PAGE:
If used incorrectly, however, virtualization technology can shoot you in the foot. Remember, virtualization isn't magic. It can't create CPU, memory, or disk IOPS out of thin air.
As you grow your virtualization infrastructure, it should be fairly easy to keep tabs on CPU and memory performance. Any virtualization hypervisor worth its salt will give you visibility into the headroom you have to work with. Disk performance, on the other hand, is tougher to track and more likely to get you into trouble as you push virtualization to its limits.
By way of example, let's say you have a hundred physical servers you'd like to virtualize. They're all essentially idling on three-year-old hardware and require 1GHz of CPU bandwidth, 1GB of memory, and 250 IOPS of transactional disk performance.
You might imagine that an eight-socket, six-core X5650 server with 128GB of RAM would be able to run this load comfortably. After all, you have more than 20 percent of CPU and memory overhead, right? Sure, but bear in mind that you're going to need the equivalent of about 140 15,000-rpm Fibre Channel or SAS disks attached to that server to be able to provide the transactional load you'll require. It's not just about compute performance.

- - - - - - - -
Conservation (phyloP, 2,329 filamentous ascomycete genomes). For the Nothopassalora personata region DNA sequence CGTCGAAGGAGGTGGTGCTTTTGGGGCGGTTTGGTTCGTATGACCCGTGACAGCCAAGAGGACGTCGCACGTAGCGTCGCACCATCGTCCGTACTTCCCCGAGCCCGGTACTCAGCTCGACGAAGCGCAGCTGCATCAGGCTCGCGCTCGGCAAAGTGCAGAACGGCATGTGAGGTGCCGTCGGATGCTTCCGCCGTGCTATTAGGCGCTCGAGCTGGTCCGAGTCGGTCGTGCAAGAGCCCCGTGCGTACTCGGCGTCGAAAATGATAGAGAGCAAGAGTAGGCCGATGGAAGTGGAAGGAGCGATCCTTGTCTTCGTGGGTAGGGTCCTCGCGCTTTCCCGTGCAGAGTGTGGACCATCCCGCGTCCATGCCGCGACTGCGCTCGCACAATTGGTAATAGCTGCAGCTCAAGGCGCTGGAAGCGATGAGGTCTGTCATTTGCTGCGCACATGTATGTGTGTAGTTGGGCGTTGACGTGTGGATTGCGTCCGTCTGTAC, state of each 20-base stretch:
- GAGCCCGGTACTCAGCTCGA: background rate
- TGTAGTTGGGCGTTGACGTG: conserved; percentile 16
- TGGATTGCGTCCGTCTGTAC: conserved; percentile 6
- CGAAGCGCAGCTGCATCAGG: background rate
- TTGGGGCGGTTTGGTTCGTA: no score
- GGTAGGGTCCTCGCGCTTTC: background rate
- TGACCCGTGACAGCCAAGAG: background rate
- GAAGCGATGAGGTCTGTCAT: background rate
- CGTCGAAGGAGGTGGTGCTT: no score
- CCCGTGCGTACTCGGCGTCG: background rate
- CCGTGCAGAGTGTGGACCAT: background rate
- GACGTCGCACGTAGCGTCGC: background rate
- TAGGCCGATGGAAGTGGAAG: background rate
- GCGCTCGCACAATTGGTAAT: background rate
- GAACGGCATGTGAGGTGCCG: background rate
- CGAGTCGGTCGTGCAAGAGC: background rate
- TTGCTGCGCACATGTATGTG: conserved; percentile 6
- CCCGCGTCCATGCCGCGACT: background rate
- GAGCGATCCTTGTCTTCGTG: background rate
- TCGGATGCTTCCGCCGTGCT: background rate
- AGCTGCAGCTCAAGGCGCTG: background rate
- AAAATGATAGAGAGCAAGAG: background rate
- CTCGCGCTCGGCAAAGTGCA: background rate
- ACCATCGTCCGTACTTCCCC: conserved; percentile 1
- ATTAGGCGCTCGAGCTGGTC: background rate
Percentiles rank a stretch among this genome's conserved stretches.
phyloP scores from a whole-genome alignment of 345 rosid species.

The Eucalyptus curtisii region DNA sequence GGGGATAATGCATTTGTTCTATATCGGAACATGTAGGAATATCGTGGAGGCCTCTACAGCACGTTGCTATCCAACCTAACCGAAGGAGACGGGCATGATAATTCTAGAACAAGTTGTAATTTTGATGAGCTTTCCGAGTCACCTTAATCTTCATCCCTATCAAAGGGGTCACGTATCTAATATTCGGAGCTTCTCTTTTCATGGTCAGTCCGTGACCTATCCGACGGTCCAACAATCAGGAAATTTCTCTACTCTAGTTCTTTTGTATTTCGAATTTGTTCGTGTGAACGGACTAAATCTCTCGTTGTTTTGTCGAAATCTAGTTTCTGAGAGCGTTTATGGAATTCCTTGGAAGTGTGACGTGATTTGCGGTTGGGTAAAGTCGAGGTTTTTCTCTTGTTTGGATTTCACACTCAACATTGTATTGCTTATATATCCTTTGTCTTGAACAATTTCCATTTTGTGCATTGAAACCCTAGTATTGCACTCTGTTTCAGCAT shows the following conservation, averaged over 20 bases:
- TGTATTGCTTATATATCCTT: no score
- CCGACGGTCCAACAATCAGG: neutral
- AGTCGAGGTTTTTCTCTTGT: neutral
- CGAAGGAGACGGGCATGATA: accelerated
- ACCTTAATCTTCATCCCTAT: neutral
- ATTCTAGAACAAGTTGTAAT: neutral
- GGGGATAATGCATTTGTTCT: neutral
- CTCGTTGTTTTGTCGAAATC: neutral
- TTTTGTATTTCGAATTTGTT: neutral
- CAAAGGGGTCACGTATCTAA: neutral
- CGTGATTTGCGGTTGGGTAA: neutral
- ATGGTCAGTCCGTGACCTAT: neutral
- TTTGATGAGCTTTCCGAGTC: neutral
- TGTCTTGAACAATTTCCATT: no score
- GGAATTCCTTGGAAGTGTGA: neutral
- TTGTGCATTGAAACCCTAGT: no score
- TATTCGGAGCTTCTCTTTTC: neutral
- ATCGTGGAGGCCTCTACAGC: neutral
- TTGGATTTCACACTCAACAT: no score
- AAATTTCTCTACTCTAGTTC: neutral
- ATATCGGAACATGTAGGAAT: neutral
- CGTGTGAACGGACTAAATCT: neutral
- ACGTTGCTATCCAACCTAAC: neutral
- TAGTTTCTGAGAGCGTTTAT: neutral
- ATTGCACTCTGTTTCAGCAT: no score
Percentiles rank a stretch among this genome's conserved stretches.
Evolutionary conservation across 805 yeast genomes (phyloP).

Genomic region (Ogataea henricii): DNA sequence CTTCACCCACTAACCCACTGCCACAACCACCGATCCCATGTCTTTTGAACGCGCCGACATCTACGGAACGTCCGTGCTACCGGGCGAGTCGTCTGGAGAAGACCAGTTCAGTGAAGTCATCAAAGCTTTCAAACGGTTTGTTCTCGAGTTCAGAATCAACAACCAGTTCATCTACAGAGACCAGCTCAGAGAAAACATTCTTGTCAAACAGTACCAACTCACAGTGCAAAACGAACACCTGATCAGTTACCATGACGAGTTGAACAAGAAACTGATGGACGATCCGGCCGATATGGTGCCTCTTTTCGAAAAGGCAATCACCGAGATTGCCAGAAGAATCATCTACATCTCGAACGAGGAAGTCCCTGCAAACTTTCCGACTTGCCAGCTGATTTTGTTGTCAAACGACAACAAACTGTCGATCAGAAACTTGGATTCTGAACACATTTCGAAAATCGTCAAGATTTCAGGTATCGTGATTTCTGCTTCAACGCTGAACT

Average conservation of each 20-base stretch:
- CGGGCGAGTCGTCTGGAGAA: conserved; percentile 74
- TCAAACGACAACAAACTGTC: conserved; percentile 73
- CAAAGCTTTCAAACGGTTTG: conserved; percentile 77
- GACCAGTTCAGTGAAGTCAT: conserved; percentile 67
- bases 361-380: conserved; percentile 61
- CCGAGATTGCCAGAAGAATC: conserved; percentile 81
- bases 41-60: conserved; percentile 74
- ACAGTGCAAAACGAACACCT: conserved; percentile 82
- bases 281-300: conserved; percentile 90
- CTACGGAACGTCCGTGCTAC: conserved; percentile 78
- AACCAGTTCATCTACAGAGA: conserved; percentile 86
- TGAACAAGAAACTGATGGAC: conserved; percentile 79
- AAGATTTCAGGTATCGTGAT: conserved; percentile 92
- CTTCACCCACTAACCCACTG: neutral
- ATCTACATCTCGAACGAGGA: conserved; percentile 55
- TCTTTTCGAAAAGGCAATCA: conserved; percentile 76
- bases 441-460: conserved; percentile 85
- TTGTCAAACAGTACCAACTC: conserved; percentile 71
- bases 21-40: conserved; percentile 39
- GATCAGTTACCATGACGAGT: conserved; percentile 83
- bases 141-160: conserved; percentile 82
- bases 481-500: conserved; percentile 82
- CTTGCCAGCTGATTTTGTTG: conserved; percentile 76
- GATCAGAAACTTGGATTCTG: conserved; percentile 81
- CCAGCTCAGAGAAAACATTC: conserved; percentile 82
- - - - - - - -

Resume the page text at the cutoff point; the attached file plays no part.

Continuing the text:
Performance tip No. 9: To dedupe or not to dedupe
As your data grows exponentially, it's natural to seek out tools that curb the use of expensive storage capacity. One of the best such examples is data deduplication. Whether you're deduplicating in your backup and archiving tier or directly to primary storage, there are massive capacity benefits you can derive weeding out similar data and storing only what is unique.
Deduplication is great for the backup tier. Whether you implement it in your backup software or in an appliance such as a virtual tape library, you can potentially keep months of backups in a near-line state ready to restore at a moment's notice. That's a better deal than having to dig for tape every time you have a restore that's more than a day or two old.
Like most great ideas, however, deduplication has its drawbacks. Chief among these is that deduplication requires a lot of work. It should come as no surprise that NetApp, one of the few major SAN vendors to offer deduplication on primary storage, is also one of the few major SAN vendors to offer controller hardware performance upgrades through its Performance Acceleration Modules. Identifying and consolidating duplicated blocks on storage requires a lot of controller resources. In other words, saving capacity comes at a performance price.
Performance tip No. 10: Accelerate your backups
Backups are almost always slower than you'd like them to be, and troubleshooting backup performance problems is often more art than science. But there is one common problem that nearly every backup administrator faces at some point or another.